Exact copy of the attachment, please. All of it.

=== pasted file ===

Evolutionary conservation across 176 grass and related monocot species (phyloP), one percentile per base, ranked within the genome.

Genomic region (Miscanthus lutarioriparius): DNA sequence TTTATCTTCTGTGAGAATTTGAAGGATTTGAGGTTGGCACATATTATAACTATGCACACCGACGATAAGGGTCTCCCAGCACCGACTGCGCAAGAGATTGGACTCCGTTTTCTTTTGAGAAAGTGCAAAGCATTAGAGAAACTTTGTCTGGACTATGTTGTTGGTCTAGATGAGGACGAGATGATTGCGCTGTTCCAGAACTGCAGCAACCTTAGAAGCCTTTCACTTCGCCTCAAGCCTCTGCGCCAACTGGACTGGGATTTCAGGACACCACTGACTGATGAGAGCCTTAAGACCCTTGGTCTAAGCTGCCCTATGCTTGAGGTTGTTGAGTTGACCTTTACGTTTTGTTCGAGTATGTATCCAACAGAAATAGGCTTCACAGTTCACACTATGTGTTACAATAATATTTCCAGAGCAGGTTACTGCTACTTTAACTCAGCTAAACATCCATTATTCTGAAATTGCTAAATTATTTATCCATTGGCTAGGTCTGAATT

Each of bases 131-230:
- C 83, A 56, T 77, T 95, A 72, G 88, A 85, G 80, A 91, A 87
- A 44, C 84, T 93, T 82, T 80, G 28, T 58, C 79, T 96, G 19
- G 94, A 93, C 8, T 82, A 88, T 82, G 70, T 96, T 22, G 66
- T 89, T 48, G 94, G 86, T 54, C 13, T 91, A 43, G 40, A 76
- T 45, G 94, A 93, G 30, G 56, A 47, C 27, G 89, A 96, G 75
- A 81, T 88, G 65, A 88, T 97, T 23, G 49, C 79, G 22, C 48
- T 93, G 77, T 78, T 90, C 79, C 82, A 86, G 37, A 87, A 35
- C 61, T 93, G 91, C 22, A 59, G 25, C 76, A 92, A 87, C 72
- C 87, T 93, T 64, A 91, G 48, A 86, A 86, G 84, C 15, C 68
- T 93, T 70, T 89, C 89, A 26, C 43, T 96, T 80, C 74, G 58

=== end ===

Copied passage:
Evolutionary conservation across 176 grass and related monocot species (phyloP), one percentile per base, ranked within the genome.

Genomic region (Miscanthus lutarioriparius): DNA sequence TTTATCTTCTGTGAGAATTTGAAGGATTTGAGGTTGGCACATATTATAACTATGCACACCGACGATAAGGGTCTCCCAGCACCGACTGCGCAAGAGATTGGACTCCGTTTTCTTTTGAGAAAGTGCAAAGCATTAGAGAAACTTTGTCTGGACTATGTTGTTGGTCTAGATGAGGACGAGATGATTGCGCTGTTCCAGAACTGCAGCAACCTTAGAAGCCTTTCACTTCGCCTCAAGCCTCTGCGCCAACTGGACTGGGATTTCAGGACACCACTGACTGATGAGAGCCTTAAGACCCTTGGTCTAAGCTGCCCTATGCTTGAGGTTGTTGAGTTGACCTTTACGTTTTGTTCGAGTATGTATCCAACAGAAATAGGCTTCACAGTTCACACTATGTGTTACAATAATATTTCCAGAGCAGGTTACTGCTACTTTAACTCAGCTAAACATCCATTATTCTGAAATTGCTAAATTATTTATCCATTGGCTAGGTCTGAATT

Each of bases 131-230:
- C 83, A 56, T 77, T 95, A 72, G 88, A 85, G 80, A 91, A 87
- A 44, C 84, T 93, T 82, T 80, G 28, T 58, C 79, T 96, G 19
- G 94, A 93, C 8, T 82, A 88, T 82, G 70, T 96, T 22, G 66
- T 89, T 48, G 94, G 86, T 54, C 13, T 91, A 43, G 40, A 76
- T 45, G 94, A 93, G 30, G 56, A 47, C 27, G 89, A 96, G 75
- A 81, T 88, G 65, A 88, T 97, T 23, G 49, C 79, G 22, C 48
- T 93, G 77, T 78, T 90, C 79, C 82, A 86, G 37, A 87, A 35
- C 61, T 93, G 91, C 22, A 59, G 25, C 76, A 92, A 87, C 72
- C 87, T 93, T 64, A 91, G 48, A 86, A 86, G 84, C 15, C 68
- T 93, T 70, T 89, C 89, A 26, C 43, T 96, T 80, C 74, G 58